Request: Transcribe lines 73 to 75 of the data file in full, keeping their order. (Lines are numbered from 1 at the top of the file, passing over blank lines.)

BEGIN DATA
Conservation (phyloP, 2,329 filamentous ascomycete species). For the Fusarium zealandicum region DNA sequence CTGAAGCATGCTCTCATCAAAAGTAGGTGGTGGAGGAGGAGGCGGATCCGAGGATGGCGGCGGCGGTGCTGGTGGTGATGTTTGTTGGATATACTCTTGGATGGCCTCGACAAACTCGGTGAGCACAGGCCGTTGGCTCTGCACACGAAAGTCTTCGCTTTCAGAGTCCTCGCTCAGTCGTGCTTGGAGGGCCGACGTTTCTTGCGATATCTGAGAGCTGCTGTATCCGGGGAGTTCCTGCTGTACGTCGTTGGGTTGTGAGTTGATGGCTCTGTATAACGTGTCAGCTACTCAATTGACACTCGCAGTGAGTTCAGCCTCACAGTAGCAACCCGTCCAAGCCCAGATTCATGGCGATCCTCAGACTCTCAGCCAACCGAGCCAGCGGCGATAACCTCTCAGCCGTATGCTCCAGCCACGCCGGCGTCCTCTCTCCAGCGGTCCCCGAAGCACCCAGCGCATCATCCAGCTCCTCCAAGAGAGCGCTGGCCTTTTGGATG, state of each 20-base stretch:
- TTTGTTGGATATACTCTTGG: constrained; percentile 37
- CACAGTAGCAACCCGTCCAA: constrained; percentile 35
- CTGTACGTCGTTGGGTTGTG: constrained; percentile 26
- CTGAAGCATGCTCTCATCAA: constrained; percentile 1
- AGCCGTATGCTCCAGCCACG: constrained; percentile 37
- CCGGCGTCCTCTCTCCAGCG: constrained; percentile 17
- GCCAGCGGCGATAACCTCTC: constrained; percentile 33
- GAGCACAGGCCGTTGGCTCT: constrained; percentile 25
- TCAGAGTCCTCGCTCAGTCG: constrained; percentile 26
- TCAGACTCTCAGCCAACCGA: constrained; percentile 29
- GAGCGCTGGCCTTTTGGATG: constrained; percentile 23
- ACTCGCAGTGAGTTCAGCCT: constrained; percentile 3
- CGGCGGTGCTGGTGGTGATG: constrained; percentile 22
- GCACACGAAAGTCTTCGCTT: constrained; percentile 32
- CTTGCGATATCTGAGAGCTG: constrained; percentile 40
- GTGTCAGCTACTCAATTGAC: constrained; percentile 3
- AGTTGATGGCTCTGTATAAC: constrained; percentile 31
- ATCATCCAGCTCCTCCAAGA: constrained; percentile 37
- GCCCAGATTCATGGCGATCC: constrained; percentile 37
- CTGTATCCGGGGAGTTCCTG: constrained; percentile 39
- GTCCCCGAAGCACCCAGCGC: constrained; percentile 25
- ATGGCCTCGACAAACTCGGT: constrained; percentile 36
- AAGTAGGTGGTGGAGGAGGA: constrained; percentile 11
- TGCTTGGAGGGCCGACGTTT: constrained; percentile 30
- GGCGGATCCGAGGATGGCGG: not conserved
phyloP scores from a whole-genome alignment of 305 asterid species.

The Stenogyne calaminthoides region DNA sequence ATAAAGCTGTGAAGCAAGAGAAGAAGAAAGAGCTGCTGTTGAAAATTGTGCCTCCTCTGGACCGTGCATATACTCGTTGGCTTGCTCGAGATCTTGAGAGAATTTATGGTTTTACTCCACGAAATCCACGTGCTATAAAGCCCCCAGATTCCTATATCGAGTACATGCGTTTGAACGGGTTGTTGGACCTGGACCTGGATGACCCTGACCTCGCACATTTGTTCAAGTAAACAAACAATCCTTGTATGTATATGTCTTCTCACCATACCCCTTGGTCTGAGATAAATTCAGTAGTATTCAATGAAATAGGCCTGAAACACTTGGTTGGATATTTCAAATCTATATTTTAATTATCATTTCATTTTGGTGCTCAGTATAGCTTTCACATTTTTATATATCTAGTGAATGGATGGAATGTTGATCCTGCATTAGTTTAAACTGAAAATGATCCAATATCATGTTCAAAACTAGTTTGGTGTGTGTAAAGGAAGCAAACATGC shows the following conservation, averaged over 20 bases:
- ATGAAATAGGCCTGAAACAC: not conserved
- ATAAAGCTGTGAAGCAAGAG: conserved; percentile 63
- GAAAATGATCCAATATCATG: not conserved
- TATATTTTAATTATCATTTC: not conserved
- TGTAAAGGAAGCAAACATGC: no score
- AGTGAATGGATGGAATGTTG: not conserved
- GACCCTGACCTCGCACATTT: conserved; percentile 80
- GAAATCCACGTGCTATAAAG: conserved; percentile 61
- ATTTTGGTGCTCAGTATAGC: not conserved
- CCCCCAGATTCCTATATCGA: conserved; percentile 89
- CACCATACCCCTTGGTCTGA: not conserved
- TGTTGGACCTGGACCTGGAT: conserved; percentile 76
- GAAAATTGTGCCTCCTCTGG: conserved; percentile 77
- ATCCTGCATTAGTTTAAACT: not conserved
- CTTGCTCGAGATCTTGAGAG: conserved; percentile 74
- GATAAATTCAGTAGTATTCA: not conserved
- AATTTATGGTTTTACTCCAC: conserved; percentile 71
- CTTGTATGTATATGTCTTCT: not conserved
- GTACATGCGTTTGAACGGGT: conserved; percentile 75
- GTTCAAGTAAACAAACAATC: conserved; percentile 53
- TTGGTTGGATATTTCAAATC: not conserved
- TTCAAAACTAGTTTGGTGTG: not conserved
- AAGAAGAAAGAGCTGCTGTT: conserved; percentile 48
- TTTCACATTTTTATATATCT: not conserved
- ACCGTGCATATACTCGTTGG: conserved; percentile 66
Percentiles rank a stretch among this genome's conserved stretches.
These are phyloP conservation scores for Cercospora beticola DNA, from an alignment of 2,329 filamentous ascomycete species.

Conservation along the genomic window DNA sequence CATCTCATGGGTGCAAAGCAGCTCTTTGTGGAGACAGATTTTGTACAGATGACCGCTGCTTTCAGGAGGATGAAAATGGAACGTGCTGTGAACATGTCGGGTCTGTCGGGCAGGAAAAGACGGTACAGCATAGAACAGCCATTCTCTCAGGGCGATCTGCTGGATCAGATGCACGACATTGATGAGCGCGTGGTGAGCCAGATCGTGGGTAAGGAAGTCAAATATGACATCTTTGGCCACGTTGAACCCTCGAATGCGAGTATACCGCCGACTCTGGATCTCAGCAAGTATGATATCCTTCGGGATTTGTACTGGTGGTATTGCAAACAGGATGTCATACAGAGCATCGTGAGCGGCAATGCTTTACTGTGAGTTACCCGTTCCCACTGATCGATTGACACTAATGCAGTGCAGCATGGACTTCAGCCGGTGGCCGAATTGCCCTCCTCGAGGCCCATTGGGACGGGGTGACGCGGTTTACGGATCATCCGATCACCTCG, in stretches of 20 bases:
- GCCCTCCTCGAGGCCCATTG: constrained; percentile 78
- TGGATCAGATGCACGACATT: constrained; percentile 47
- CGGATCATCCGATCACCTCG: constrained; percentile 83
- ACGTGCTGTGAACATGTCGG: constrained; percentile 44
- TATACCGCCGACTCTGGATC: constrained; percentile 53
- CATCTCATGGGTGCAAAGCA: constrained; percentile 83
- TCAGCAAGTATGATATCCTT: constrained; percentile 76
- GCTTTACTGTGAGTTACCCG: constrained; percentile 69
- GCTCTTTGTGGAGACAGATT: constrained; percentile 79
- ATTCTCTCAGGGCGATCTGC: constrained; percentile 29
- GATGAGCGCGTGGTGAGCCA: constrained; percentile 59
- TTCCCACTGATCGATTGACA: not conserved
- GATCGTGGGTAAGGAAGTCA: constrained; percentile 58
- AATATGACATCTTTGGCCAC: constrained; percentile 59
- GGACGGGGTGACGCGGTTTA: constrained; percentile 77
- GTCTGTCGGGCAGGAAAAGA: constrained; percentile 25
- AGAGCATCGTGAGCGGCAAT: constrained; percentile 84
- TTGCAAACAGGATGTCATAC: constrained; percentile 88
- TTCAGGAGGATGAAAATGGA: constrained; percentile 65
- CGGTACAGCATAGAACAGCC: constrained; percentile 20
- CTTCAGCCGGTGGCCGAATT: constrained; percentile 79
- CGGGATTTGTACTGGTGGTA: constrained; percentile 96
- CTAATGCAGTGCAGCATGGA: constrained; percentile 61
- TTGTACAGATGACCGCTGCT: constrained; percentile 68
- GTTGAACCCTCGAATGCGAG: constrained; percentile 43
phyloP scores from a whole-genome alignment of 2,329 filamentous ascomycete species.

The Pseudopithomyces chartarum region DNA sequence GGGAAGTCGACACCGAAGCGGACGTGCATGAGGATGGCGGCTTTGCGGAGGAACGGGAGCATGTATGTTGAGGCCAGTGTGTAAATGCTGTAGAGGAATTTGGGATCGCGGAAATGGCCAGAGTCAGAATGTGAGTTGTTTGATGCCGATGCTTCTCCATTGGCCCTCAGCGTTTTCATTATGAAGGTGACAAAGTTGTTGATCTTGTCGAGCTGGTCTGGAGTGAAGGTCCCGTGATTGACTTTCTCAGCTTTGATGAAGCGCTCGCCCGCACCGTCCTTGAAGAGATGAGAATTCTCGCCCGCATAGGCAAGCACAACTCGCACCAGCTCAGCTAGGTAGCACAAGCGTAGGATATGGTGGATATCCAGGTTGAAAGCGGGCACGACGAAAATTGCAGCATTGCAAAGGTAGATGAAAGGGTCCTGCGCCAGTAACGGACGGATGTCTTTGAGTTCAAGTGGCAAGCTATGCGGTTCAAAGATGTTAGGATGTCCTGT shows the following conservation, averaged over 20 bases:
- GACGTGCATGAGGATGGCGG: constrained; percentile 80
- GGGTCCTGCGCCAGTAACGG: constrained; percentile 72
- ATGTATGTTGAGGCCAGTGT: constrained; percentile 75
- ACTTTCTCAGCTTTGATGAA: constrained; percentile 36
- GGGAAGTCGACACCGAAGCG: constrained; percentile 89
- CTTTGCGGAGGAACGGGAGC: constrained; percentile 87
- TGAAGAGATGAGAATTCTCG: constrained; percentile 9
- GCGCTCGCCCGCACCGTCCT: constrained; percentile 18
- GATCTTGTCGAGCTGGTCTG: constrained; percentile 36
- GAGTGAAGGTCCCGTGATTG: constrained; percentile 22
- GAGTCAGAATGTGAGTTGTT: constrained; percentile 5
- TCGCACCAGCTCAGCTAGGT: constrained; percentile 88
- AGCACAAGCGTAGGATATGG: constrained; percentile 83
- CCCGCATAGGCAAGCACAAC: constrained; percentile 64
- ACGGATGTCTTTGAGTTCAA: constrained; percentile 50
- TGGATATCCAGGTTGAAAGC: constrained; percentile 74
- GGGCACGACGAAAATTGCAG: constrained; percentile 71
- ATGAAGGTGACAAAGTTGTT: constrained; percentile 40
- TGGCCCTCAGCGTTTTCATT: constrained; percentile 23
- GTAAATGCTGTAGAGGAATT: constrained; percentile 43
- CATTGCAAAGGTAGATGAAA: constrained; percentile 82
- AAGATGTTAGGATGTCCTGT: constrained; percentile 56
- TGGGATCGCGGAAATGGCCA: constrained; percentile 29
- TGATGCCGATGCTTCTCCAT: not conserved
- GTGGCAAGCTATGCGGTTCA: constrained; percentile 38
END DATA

- AGAGCATCGTGAGCGGCAAT: constrained; percentile 84
- TTGCAAACAGGATGTCATAC: constrained; percentile 88
- TTCAGGAGGATGAAAATGGA: constrained; percentile 65